We describe the presentation and management of a three-year-old child with a history of pica, vitamin D deficiency, and sickle cell disease, who was admitted for pyelonephritis, and found to have elevated blood lead level (BLL) of 103.7 µg/dL, and who subsequently developed altered mental status and syndrome of inappropriate antidiuretic hormone secretion (SIADH). In consultation with Medical Toxicology, the patient was chelated with calcium disodium edetate (EDTA) and British Anti Lewisite (BAL). The patient's hyponatremia was managed with hypertonic saline infusion. The patient's encephalopathy improved throughout her hospital course, and she was discharged on hospital day 8. Following five days of EDTA and three days of BAL injections, her repeat BLL was 15.3 µg/dL. SIADH has been associated with severe lead poisoning and may be more likely to occur in high risk patients such as individuals with sickle cell anemia, particularly where medications are used that may cause iatrogenic hyponatremia.
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http://dx.doi.org/10.7759/cureus.16813DOI Listing
http://www.ncbi.nlm.nih.gov/pmc/articles/PMC8425150PMC
August 2021

Reversible Total Vision Loss Caused by Severe Metformin-associated Lactic Acidosis: A Case Report.

Clin Pract Cases Emerg Med 2021 May;5(2):206-209

Lehigh Valley Health Network, Department of Emergency and Hospital Medicine, Allentown, Pennsylvania.

Introduction: Metformin is a biguanide used to treat diabetes mellitus (DM). Metformin-associated lactic acidosis (MALA) carries a high mortality and can occur in patients with renal failure from drug bioaccumulation. Reversible vision loss is a highly unusual, rarely reported complication of MALA. We present a case of a patient whose serum metformin concentration was unusually high and associated with vision loss.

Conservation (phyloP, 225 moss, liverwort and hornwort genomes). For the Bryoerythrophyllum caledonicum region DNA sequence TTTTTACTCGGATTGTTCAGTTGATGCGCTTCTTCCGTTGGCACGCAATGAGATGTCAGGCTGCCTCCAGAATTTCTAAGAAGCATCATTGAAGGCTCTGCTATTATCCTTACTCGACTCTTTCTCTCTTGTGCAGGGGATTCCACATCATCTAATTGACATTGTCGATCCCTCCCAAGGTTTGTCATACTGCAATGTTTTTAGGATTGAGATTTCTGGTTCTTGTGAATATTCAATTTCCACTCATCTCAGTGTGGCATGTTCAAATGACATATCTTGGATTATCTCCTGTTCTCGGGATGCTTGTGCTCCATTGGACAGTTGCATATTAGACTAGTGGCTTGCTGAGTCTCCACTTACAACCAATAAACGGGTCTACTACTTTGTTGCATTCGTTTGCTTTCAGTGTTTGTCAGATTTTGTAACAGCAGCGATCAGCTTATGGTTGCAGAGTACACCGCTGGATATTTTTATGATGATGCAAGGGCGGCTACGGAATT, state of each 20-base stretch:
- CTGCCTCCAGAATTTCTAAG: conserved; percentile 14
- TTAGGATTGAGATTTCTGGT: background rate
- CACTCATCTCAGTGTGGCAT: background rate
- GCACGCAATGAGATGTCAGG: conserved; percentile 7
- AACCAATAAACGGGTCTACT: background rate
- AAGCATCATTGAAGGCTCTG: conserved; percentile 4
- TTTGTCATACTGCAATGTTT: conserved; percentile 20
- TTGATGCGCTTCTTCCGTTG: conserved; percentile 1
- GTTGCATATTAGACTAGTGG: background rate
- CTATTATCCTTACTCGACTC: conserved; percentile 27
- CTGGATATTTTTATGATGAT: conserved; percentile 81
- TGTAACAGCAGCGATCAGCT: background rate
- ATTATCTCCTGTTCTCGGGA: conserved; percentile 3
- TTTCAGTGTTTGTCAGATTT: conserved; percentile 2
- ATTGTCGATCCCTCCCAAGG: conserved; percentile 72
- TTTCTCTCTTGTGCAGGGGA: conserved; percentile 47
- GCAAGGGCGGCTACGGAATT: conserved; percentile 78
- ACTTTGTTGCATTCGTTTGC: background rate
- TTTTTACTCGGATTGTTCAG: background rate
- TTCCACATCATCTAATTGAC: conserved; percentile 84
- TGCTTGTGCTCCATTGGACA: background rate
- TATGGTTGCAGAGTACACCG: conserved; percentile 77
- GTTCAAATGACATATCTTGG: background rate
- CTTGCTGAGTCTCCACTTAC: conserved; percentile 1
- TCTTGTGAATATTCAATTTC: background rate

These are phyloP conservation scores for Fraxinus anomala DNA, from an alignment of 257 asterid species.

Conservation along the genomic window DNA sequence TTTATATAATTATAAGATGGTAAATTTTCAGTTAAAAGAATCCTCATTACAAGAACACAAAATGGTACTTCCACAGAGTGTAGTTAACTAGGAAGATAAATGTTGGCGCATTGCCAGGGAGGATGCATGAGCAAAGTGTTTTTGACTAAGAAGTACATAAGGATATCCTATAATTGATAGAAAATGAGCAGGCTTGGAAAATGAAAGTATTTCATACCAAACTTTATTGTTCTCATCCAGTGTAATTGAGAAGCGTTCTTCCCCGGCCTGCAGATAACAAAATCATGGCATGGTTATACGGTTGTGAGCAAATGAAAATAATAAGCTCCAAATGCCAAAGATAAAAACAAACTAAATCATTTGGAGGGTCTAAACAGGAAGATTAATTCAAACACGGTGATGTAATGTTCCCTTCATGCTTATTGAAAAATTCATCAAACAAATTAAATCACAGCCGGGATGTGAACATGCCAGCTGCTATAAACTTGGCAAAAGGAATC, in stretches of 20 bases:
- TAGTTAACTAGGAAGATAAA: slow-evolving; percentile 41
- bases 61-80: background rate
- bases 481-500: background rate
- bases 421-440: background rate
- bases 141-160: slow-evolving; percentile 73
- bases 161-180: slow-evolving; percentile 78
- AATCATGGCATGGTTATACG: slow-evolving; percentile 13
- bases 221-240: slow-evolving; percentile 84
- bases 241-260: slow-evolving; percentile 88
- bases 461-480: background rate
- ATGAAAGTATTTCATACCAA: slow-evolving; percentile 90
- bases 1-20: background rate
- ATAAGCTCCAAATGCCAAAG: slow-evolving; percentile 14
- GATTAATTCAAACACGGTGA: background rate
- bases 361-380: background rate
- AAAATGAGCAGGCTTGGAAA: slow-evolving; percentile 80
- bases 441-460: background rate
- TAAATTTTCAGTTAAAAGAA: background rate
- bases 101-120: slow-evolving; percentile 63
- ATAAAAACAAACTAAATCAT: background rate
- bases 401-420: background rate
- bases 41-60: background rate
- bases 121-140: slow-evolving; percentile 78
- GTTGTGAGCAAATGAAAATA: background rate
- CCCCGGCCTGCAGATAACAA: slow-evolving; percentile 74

Case Report: A 60-year-old woman presented to an outside hospital emergency department with acute vision loss after being found at home confused, somnolent, and hypoglycemic, having last being seen normal two days prior. She reported vomiting and diarrhea during that time and a recently treated urinary tract infection. The visual loss resolved with continuous renal replacement therapy.

Conclusion: This novel case of a patient with Type II DM prescribed metformin and insulin who developed reversible vision loss while suffering from MALA highlights the potential for vision loss in association with MALA.
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http://dx.doi.org/10.5811/cpcem.2021.3.51141DOI Listing
http://www.ncbi.nlm.nih.gov/pmc/articles/PMC8143825PMC
May 2021

Influence of Pennsylvania liquor store closures during the COVID-19 pandemic on alcohol withdrawal consultations.